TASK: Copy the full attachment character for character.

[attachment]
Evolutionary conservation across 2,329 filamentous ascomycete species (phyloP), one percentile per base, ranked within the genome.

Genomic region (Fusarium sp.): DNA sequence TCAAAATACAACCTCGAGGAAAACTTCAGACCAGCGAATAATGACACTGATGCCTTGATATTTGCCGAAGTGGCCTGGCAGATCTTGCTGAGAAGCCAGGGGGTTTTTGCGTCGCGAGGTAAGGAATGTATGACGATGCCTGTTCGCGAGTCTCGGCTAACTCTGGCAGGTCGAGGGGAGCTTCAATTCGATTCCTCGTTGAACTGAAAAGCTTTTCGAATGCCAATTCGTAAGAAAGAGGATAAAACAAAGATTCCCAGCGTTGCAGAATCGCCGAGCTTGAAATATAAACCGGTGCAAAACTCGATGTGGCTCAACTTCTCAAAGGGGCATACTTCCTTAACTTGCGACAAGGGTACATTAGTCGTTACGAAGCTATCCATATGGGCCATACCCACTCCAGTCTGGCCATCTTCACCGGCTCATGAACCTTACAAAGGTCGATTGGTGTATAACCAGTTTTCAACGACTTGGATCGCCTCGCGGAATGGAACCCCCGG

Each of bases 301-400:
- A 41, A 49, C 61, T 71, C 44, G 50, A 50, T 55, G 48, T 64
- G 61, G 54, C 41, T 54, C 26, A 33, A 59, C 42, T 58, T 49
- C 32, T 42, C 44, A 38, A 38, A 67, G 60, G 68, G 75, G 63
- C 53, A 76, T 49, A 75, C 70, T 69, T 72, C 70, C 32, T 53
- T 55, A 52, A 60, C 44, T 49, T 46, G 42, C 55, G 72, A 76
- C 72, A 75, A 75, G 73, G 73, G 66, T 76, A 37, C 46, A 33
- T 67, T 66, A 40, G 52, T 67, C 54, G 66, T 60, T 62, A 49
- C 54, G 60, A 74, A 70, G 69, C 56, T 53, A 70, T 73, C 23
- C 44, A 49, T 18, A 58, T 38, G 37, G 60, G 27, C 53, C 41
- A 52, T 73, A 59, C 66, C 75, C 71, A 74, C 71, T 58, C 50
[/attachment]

Evolutionary conservation across 2,329 filamentous ascomycete species (phyloP), one percentile per base, ranked within the genome.

Genomic region (Fusarium sp.): DNA sequence TCAAAATACAACCTCGAGGAAAACTTCAGACCAGCGAATAATGACACTGATGCCTTGATATTTGCCGAAGTGGCCTGGCAGATCTTGCTGAGAAGCCAGGGGGTTTTTGCGTCGCGAGGTAAGGAATGTATGACGATGCCTGTTCGCGAGTCTCGGCTAACTCTGGCAGGTCGAGGGGAGCTTCAATTCGATTCCTCGTTGAACTGAAAAGCTTTTCGAATGCCAATTCGTAAGAAAGAGGATAAAACAAAGATTCCCAGCGTTGCAGAATCGCCGAGCTTGAAATATAAACCGGTGCAAAACTCGATGTGGCTCAACTTCTCAAAGGGGCATACTTCCTTAACTTGCGACAAGGGTACATTAGTCGTTACGAAGCTATCCATATGGGCCATACCCACTCCAGTCTGGCCATCTTCACCGGCTCATGAACCTTACAAAGGTCGATTGGTGTATAACCAGTTTTCAACGACTTGGATCGCCTCGCGGAATGGAACCCCCGG

Each of bases 301-400:
- A 41, A 49, C 61, T 71, C 44, G 50, A 50, T 55, G 48, T 64
- G 61, G 54, C 41, T 54, C 26, A 33, A 59, C 42, T 58, T 49
- C 32, T 42, C 44, A 38, A 38, A 67, G 60, G 68, G 75, G 63
- C 53, A 76, T 49, A 75, C 70, T 69, T 72, C 70, C 32, T 53
- T 55, A 52, A 60, C 44, T 49, T 46, G 42, C 55, G 72, A 76
- C 72, A 75, A 75, G 73, G 73, G 66, T 76, A 37, C 46, A 33
- T 67, T 66, A 40, G 52, T 67, C 54, G 66, T 60, T 62, A 49
- C 54, G 60, A 74, A 70, G 69, C 56, T 53, A 70, T 73, C 23
- C 44, A 49, T 18, A 58, T 38, G 37, G 60, G 27, C 53, C 41
- A 52, T 73, A 59, C 66, C 75, C 71, A 74, C 71, T 58, C 50